When police officers burst into a West Baltimore Street rowhouse on a hot August afternoon, their target was a suspected drug dealer, and the raid yielded a stash of cocaine, heroin gel caps and marijuana. But they found much more: a loaded revolver as well as two pit bull terriers and the weights, chains, homemade harness and other equipment that are telltale signs of dogfighting.
That volatile mix - drugs, guns and dogfighting - has fueled a deadly subculture that is tearing at some city neighborhoods, police, animal enforcement and health officials say.
Pit bulls, or "pits" as they are commonly called, are prized by drug dealers and other criminals for their loyalty, muscular beauty and aggressive nature, a characteristic that can be manipulated to sadistic extremes. Some pit bulls are trained to guard drug houses and outdoor heroin caches; others to participate in organized fights.
"Dogfighting has been woven into the fabric of Baltimore's drug culture," said Frederick H. Bealefeld III, the city's acting police commissioner. "It's a part of that scene."
In April, dogfighting exploded into the headlines after Virginia police raided a house and property owned by Atlanta Falcons quarterback Michael Vick. They obtained a search warrant after the arrest of Vick's cousin on a drug charge and found 66 dogs, including 55 pit bulls - some of them badly scarred. Last month, a federal grand jury indicted Vick and several associates.
In a plea agreement filed Friday, Vick admitted that he had bankrolled an interstate dogfighting operation and had participated in the killing of pit bulls; he faces up to five years in prison and a $250,000 fine. He was also suspended indefinitely by the NFL on Friday.
In Baltimore, dogfighting has been popular for decades, but city officials say they've seen a spike recently. They're also concerned about random attacks, such as the June pit bull mauling that left Ruby Pulley of East Baltimore hospitalized with bites and gashes on her head, neck, arms and legs.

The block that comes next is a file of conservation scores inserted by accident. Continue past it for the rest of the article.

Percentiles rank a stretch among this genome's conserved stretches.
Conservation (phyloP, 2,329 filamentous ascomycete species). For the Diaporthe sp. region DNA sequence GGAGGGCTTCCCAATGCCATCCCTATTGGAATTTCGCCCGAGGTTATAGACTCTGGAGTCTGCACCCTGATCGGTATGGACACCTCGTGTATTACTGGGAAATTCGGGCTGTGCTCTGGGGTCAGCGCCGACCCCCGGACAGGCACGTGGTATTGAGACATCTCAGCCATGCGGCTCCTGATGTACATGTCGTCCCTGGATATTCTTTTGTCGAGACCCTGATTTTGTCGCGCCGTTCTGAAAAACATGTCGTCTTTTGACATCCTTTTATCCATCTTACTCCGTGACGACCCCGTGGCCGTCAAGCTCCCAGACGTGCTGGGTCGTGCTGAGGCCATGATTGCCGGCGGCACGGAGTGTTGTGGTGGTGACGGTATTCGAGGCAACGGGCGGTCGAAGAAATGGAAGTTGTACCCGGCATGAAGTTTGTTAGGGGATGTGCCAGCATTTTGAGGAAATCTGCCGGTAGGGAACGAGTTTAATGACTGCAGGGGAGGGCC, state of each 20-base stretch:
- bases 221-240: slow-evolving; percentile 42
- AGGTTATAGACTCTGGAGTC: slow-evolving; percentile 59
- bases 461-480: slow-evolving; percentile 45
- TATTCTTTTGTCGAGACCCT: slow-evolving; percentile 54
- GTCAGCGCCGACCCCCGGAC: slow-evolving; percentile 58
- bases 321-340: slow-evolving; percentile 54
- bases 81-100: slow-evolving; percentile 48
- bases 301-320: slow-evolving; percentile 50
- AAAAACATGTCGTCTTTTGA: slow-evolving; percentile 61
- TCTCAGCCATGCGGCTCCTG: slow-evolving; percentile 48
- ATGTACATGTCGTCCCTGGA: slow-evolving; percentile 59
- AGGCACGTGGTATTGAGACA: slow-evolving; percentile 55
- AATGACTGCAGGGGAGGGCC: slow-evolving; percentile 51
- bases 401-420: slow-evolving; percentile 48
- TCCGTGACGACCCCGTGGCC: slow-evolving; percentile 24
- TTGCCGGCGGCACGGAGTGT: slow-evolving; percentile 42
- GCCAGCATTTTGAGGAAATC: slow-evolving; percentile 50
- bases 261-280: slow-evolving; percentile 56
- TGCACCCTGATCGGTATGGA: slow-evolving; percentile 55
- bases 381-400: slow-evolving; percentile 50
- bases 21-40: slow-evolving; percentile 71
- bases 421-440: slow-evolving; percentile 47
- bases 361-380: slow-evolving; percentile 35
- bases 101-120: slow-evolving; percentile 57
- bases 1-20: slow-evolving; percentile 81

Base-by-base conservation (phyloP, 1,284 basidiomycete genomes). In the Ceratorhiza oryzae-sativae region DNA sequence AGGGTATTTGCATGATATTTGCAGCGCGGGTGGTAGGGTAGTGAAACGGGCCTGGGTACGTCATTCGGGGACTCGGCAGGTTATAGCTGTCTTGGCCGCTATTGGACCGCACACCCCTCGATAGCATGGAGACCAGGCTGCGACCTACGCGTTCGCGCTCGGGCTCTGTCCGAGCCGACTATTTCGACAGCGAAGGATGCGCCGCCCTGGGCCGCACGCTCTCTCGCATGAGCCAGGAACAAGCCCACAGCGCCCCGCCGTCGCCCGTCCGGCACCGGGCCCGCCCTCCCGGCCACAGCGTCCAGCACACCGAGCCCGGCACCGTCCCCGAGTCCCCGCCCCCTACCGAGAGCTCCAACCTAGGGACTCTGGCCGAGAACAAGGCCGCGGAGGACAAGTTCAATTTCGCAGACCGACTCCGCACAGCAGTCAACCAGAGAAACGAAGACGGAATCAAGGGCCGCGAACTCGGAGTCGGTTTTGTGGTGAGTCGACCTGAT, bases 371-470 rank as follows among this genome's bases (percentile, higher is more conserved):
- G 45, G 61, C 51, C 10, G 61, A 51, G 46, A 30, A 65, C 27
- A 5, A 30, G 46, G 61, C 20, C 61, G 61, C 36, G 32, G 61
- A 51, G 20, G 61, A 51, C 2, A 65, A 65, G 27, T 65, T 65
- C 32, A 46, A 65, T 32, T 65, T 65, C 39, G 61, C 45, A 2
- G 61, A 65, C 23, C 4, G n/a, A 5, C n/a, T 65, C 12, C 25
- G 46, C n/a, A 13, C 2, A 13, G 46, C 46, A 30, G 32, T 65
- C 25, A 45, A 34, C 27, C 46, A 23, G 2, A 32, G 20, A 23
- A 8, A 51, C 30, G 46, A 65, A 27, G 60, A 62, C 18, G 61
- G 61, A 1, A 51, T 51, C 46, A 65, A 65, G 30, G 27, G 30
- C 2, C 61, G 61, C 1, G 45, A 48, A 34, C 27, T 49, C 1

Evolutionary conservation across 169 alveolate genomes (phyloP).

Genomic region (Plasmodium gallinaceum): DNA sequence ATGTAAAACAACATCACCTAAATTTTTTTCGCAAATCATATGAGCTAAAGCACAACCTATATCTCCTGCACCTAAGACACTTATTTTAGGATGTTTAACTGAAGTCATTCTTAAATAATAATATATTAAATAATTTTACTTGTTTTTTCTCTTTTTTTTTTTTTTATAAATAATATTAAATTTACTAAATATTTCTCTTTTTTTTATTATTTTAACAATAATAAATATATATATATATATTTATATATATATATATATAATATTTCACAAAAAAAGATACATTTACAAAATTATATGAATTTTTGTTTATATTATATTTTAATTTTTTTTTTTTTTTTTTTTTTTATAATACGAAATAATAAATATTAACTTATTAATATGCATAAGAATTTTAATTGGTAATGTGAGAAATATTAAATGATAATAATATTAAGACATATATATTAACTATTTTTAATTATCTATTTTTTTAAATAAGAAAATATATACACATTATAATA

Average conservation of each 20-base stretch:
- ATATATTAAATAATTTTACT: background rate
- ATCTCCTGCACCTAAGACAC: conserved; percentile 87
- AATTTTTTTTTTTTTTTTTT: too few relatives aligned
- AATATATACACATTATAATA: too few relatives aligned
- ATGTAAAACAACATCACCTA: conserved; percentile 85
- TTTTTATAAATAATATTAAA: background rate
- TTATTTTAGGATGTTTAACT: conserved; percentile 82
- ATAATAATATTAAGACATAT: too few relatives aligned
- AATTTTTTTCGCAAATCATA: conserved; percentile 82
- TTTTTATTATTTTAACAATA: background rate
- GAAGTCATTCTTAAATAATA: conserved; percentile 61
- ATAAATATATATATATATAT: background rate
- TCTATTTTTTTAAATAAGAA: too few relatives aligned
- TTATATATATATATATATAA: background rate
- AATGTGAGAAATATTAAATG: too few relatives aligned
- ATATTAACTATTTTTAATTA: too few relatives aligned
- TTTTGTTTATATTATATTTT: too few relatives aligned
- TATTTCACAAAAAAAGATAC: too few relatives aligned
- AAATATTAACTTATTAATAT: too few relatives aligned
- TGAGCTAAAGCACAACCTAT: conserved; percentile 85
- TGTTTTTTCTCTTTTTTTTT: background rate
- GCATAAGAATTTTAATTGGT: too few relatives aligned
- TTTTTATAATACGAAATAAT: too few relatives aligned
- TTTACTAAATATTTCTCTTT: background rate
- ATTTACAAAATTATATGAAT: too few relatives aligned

Concern for public safety as well as the city's escalating homicide rate - fueled by drug dealing and gang violence and on pace to top 300 this year - has forced officials to take a closer look at dogfighting. Last month, Bealefeld and City Health Commissioner Dr. Joshua M. Sharfstein announced the creation of a dogfighting task force that will investigate allegations of animal cruelty and, they hope, lead to arrests.
"We have to look at dogfighting as a criminal enterprise," said city police Maj. James Rood, who oversees the new task force, one of 11 special investigation units he manages. "We often encounter [pit bulls] when we go to drug houses."
Pit bulls offer protection from police as well as rival drug dealers, police say. Drug stashes are commonly placed in the dogs' territory; at the West Baltimore Street rowhouse, for example, a large yellow flashlight filled with 45 tubes of powder cocaine was kept outside in a yard with the dogs.
During another drug raid at a house in the 2700 block of Tivoly Ave. in Northeast Baltimore several months ago, police found five pit bulls in a pitch-black basement. The dogs were malnourished and scarred from past fights.
As a result of interviews with residents of the house, police confirmed the identities of three men wanted in connection with an armed carjacking and shooting, they said.
Dogfighting in Baltimore, however, has been hard to stamp out. The animals are often kept in the backyards of abandoned rowhouses, making it difficult for police or animal enforcement officers to track ownership. Even if they do, those responsible often say the animals belong to a relative or friend, and charges are never filed.
And unlike the dogfights that Vick and his Bad Newz Kennels partners allegedly attended - events that drew spectators and purses worth thousands of dollars - many Baltimore fights take place on the street, when two dog owners cross paths. The fights are more likely about bolstering street credibility than making big-money wagers.
Fighting for respect
"It's like, `What do you think your dog can do to mine?'" said city animal enforcement officer Robert E. Hudnall Jr. "They go at it right there."
Those who stage organized dogfights carefully guard information about events, using code words and moving dogs around the city often to avoid detection, authorities say. Larger fights are staged in the basements of abandoned rowhouses, in neighborhoods where barking, cheering and late-night traffic won't be noticed.
It is impossible to know how rampant dogfighting is in Baltimore. Calls to the city animal enforcement division about alleged dogfighting are often logged as reports of animal cruelty or an injured animal. The Humane Society of the United States estimates that there are about 250,000 dogs nationwide involved in fighting, but it does not break down that number by city or state.